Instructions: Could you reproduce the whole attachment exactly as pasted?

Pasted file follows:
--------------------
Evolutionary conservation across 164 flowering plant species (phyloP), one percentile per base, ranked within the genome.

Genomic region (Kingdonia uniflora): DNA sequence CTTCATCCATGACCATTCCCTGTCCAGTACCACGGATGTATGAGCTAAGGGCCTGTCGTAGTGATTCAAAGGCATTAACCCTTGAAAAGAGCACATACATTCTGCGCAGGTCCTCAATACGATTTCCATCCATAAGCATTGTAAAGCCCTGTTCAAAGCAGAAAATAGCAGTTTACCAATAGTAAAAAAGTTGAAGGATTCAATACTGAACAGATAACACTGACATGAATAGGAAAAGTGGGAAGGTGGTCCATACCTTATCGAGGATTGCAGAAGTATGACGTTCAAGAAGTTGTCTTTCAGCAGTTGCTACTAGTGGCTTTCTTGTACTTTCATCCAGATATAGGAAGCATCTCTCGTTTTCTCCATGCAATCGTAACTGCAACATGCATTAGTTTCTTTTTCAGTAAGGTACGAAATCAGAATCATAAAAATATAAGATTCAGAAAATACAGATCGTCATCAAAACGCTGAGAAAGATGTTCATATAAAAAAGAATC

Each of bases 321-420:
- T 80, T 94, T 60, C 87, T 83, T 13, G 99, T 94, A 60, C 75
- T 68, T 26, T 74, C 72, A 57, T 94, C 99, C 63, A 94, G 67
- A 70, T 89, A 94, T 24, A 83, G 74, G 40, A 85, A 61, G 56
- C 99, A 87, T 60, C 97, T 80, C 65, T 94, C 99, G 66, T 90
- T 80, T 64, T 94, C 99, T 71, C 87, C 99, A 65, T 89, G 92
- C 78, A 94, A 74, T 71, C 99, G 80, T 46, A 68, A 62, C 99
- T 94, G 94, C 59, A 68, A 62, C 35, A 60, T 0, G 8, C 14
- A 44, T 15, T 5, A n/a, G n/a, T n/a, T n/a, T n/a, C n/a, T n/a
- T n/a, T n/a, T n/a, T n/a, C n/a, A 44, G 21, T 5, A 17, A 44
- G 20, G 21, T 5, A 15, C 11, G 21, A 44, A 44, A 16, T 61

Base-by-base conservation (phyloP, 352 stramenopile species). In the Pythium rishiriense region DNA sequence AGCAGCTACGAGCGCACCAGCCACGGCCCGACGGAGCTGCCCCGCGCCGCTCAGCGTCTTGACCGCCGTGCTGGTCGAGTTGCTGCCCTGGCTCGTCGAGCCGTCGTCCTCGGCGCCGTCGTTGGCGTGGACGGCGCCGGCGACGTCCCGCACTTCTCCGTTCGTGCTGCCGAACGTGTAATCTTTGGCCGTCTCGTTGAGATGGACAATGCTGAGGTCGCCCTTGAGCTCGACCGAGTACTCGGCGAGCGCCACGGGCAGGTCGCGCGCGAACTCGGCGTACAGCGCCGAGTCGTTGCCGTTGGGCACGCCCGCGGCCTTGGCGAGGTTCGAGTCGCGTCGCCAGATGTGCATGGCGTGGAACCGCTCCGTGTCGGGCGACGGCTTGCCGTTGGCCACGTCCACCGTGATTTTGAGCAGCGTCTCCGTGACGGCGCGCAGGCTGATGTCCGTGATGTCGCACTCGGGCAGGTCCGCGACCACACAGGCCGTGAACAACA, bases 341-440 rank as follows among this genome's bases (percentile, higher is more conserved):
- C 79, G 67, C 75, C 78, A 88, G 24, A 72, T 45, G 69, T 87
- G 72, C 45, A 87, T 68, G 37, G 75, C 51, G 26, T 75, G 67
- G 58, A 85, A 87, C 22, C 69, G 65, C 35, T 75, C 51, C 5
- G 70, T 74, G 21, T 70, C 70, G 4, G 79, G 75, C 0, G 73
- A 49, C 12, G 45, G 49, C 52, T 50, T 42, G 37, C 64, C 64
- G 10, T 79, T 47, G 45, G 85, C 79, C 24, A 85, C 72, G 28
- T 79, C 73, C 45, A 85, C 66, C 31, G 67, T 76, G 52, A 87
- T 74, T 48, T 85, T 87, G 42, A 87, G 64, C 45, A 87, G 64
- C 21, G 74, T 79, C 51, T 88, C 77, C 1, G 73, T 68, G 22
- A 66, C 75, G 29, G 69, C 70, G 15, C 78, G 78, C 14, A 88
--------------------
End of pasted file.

Evolutionary conservation across 164 flowering plant species (phyloP), one percentile per base, ranked within the genome.

Genomic region (Kingdonia uniflora): DNA sequence CTTCATCCATGACCATTCCCTGTCCAGTACCACGGATGTATGAGCTAAGGGCCTGTCGTAGTGATTCAAAGGCATTAACCCTTGAAAAGAGCACATACATTCTGCGCAGGTCCTCAATACGATTTCCATCCATAAGCATTGTAAAGCCCTGTTCAAAGCAGAAAATAGCAGTTTACCAATAGTAAAAAAGTTGAAGGATTCAATACTGAACAGATAACACTGACATGAATAGGAAAAGTGGGAAGGTGGTCCATACCTTATCGAGGATTGCAGAAGTATGACGTTCAAGAAGTTGTCTTTCAGCAGTTGCTACTAGTGGCTTTCTTGTACTTTCATCCAGATATAGGAAGCATCTCTCGTTTTCTCCATGCAATCGTAACTGCAACATGCATTAGTTTCTTTTTCAGTAAGGTACGAAATCAGAATCATAAAAATATAAGATTCAGAAAATACAGATCGTCATCAAAACGCTGAGAAAGATGTTCATATAAAAAAGAATC

Each of bases 321-420:
- T 80, T 94, T 60, C 87, T 83, T 13, G 99, T 94, A 60, C 75
- T 68, T 26, T 74, C 72, A 57, T 94, C 99, C 63, A 94, G 67
- A 70, T 89, A 94, T 24, A 83, G 74, G 40, A 85, A 61, G 56
- C 99, A 87, T 60, C 97, T 80, C 65, T 94, C 99, G 66, T 90
- T 80, T 64, T 94, C 99, T 71, C 87, C 99, A 65, T 89, G 92
- C 78, A 94, A 74, T 71, C 99, G 80, T 46, A 68, A 62, C 99
- T 94, G 94, C 59, A 68, A 62, C 35, A 60, T 0, G 8, C 14
- A 44, T 15, T 5, A n/a, G n/a, T n/a, T n/a, T n/a, C n/a, T n/a
- T n/a, T n/a, T n/a, T n/a, C n/a, A 44, G 21, T 5, A 17, A 44
- G 20, G 21, T 5, A 15, C 11, G 21, A 44, A 44, A 16, T 61

Base-by-base conservation (phyloP, 352 stramenopile species). In the Pythium rishiriense region DNA sequence AGCAGCTACGAGCGCACCAGCCACGGCCCGACGGAGCTGCCCCGCGCCGCTCAGCGTCTTGACCGCCGTGCTGGTCGAGTTGCTGCCCTGGCTCGTCGAGCCGTCGTCCTCGGCGCCGTCGTTGGCGTGGACGGCGCCGGCGACGTCCCGCACTTCTCCGTTCGTGCTGCCGAACGTGTAATCTTTGGCCGTCTCGTTGAGATGGACAATGCTGAGGTCGCCCTTGAGCTCGACCGAGTACTCGGCGAGCGCCACGGGCAGGTCGCGCGCGAACTCGGCGTACAGCGCCGAGTCGTTGCCGTTGGGCACGCCCGCGGCCTTGGCGAGGTTCGAGTCGCGTCGCCAGATGTGCATGGCGTGGAACCGCTCCGTGTCGGGCGACGGCTTGCCGTTGGCCACGTCCACCGTGATTTTGAGCAGCGTCTCCGTGACGGCGCGCAGGCTGATGTCCGTGATGTCGCACTCGGGCAGGTCCGCGACCACACAGGCCGTGAACAACA, bases 341-440 rank as follows among this genome's bases (percentile, higher is more conserved):
- C 79, G 67, C 75, C 78, A 88, G 24, A 72, T 45, G 69, T 87
- G 72, C 45, A 87, T 68, G 37, G 75, C 51, G 26, T 75, G 67
- G 58, A 85, A 87, C 22, C 69, G 65, C 35, T 75, C 51, C 5
- G 70, T 74, G 21, T 70, C 70, G 4, G 79, G 75, C 0, G 73
- A 49, C 12, G 45, G 49, C 52, T 50, T 42, G 37, C 64, C 64
- G 10, T 79, T 47, G 45, G 85, C 79, C 24, A 85, C 72, G 28
- T 79, C 73, C 45, A 85, C 66, C 31, G 67, T 76, G 52, A 87
- T 74, T 48, T 85, T 87, G 42, A 87, G 64, C 45, A 87, G 64
- C 21, G 74, T 79, C 51, T 88, C 77, C 1, G 73, T 68, G 22
- A 66, C 75, G 29, G 69, C 70, G 15, C 78, G 78, C 14, A 88